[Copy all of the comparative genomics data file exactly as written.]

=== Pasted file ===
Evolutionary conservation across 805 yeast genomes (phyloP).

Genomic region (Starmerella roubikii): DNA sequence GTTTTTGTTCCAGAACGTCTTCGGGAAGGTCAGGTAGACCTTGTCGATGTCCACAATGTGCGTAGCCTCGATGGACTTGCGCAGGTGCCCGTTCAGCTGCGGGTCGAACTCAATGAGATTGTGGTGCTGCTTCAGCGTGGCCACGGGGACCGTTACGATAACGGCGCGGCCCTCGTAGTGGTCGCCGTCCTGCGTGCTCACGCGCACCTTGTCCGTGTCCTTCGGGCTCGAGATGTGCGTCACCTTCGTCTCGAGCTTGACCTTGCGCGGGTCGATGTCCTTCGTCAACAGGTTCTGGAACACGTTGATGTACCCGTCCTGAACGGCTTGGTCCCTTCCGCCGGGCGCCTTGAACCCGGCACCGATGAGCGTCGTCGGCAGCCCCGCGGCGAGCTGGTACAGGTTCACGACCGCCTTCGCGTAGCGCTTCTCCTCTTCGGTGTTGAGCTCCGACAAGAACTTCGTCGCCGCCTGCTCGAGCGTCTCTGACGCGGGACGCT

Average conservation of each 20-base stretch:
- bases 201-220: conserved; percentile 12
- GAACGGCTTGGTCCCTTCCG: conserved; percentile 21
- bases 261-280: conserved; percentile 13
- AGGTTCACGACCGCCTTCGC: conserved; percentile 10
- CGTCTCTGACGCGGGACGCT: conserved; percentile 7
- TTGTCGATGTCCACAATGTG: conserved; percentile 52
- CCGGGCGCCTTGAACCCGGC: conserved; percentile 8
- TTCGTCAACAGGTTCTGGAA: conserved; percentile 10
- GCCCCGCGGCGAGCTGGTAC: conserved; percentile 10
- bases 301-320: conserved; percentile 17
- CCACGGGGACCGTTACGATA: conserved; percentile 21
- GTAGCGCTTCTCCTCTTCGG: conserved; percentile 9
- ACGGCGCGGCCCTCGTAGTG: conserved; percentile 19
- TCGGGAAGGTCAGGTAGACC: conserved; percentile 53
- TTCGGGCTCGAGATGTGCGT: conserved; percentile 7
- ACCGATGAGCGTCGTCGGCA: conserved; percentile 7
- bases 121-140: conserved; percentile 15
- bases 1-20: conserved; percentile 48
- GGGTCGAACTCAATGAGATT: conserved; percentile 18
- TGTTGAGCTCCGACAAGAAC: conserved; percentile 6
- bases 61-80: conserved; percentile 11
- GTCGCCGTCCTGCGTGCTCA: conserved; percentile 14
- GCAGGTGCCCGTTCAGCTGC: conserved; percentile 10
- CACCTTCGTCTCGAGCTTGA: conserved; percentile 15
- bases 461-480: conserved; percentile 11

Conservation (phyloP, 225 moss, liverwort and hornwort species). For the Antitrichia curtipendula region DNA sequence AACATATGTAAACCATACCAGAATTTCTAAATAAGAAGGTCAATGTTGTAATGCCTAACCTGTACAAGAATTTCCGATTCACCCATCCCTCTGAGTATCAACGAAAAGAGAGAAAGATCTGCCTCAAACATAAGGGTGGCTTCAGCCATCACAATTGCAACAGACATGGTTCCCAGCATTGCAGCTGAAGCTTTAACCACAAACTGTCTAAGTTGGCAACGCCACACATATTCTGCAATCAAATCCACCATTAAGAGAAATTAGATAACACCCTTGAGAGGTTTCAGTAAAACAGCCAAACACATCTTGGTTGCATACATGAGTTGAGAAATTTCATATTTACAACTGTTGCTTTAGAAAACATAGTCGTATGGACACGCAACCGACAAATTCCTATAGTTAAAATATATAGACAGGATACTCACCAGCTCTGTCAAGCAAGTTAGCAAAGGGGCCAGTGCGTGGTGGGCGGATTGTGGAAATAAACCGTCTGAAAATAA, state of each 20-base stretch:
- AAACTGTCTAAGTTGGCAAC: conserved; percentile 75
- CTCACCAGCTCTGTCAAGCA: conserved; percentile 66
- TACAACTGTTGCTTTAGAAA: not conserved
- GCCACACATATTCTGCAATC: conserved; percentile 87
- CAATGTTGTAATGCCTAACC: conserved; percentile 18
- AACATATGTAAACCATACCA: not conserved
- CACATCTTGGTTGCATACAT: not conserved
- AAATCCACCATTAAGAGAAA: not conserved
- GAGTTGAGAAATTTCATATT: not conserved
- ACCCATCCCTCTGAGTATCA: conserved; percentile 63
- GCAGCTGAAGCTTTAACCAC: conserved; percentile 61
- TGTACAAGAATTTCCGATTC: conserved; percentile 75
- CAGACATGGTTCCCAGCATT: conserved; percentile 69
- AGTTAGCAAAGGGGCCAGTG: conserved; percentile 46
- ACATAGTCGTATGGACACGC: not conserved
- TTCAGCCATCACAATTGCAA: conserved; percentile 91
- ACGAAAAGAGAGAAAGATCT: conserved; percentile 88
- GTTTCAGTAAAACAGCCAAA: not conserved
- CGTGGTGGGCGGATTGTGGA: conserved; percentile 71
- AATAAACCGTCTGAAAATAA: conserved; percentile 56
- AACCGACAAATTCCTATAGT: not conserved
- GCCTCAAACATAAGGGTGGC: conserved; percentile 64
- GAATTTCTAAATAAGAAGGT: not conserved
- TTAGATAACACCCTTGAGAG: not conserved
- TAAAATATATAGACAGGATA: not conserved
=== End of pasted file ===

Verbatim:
Evolutionary conservation across 805 yeast genomes (phyloP).

Genomic region (Starmerella roubikii): DNA sequence GTTTTTGTTCCAGAACGTCTTCGGGAAGGTCAGGTAGACCTTGTCGATGTCCACAATGTGCGTAGCCTCGATGGACTTGCGCAGGTGCCCGTTCAGCTGCGGGTCGAACTCAATGAGATTGTGGTGCTGCTTCAGCGTGGCCACGGGGACCGTTACGATAACGGCGCGGCCCTCGTAGTGGTCGCCGTCCTGCGTGCTCACGCGCACCTTGTCCGTGTCCTTCGGGCTCGAGATGTGCGTCACCTTCGTCTCGAGCTTGACCTTGCGCGGGTCGATGTCCTTCGTCAACAGGTTCTGGAACACGTTGATGTACCCGTCCTGAACGGCTTGGTCCCTTCCGCCGGGCGCCTTGAACCCGGCACCGATGAGCGTCGTCGGCAGCCCCGCGGCGAGCTGGTACAGGTTCACGACCGCCTTCGCGTAGCGCTTCTCCTCTTCGGTGTTGAGCTCCGACAAGAACTTCGTCGCCGCCTGCTCGAGCGTCTCTGACGCGGGACGCT

Average conservation of each 20-base stretch:
- bases 201-220: conserved; percentile 12
- GAACGGCTTGGTCCCTTCCG: conserved; percentile 21
- bases 261-280: conserved; percentile 13
- AGGTTCACGACCGCCTTCGC: conserved; percentile 10
- CGTCTCTGACGCGGGACGCT: conserved; percentile 7
- TTGTCGATGTCCACAATGTG: conserved; percentile 52
- CCGGGCGCCTTGAACCCGGC: conserved; percentile 8
- TTCGTCAACAGGTTCTGGAA: conserved; percentile 10
- GCCCCGCGGCGAGCTGGTAC: conserved; percentile 10
- bases 301-320: conserved; percentile 17
- CCACGGGGACCGTTACGATA: conserved; percentile 21
- GTAGCGCTTCTCCTCTTCGG: conserved; percentile 9
- ACGGCGCGGCCCTCGTAGTG: conserved; percentile 19
- TCGGGAAGGTCAGGTAGACC: conserved; percentile 53
- TTCGGGCTCGAGATGTGCGT: conserved; percentile 7
- ACCGATGAGCGTCGTCGGCA: conserved; percentile 7
- bases 121-140: conserved; percentile 15
- bases 1-20: conserved; percentile 48
- GGGTCGAACTCAATGAGATT: conserved; percentile 18
- TGTTGAGCTCCGACAAGAAC: conserved; percentile 6
- bases 61-80: conserved; percentile 11
- GTCGCCGTCCTGCGTGCTCA: conserved; percentile 14
- GCAGGTGCCCGTTCAGCTGC: conserved; percentile 10
- CACCTTCGTCTCGAGCTTGA: conserved; percentile 15
- bases 461-480: conserved; percentile 11

Conservation (phyloP, 225 moss, liverwort and hornwort species). For the Antitrichia curtipendula region DNA sequence AACATATGTAAACCATACCAGAATTTCTAAATAAGAAGGTCAATGTTGTAATGCCTAACCTGTACAAGAATTTCCGATTCACCCATCCCTCTGAGTATCAACGAAAAGAGAGAAAGATCTGCCTCAAACATAAGGGTGGCTTCAGCCATCACAATTGCAACAGACATGGTTCCCAGCATTGCAGCTGAAGCTTTAACCACAAACTGTCTAAGTTGGCAACGCCACACATATTCTGCAATCAAATCCACCATTAAGAGAAATTAGATAACACCCTTGAGAGGTTTCAGTAAAACAGCCAAACACATCTTGGTTGCATACATGAGTTGAGAAATTTCATATTTACAACTGTTGCTTTAGAAAACATAGTCGTATGGACACGCAACCGACAAATTCCTATAGTTAAAATATATAGACAGGATACTCACCAGCTCTGTCAAGCAAGTTAGCAAAGGGGCCAGTGCGTGGTGGGCGGATTGTGGAAATAAACCGTCTGAAAATAA, state of each 20-base stretch:
- AAACTGTCTAAGTTGGCAAC: conserved; percentile 75
- CTCACCAGCTCTGTCAAGCA: conserved; percentile 66
- TACAACTGTTGCTTTAGAAA: not conserved
- GCCACACATATTCTGCAATC: conserved; percentile 87
- CAATGTTGTAATGCCTAACC: conserved; percentile 18
- AACATATGTAAACCATACCA: not conserved
- CACATCTTGGTTGCATACAT: not conserved
- AAATCCACCATTAAGAGAAA: not conserved
- GAGTTGAGAAATTTCATATT: not conserved
- ACCCATCCCTCTGAGTATCA: conserved; percentile 63
- GCAGCTGAAGCTTTAACCAC: conserved; percentile 61
- TGTACAAGAATTTCCGATTC: conserved; percentile 75
- CAGACATGGTTCCCAGCATT: conserved; percentile 69
- AGTTAGCAAAGGGGCCAGTG: conserved; percentile 46
- ACATAGTCGTATGGACACGC: not conserved
- TTCAGCCATCACAATTGCAA: conserved; percentile 91
- ACGAAAAGAGAGAAAGATCT: conserved; percentile 88
- GTTTCAGTAAAACAGCCAAA: not conserved
- CGTGGTGGGCGGATTGTGGA: conserved; percentile 71
- AATAAACCGTCTGAAAATAA: conserved; percentile 56
- AACCGACAAATTCCTATAGT: not conserved
- GCCTCAAACATAAGGGTGGC: conserved; percentile 64
- GAATTTCTAAATAAGAAGGT: not conserved
- TTAGATAACACCCTTGAGAG: not conserved
- TAAAATATATAGACAGGATA: not conserved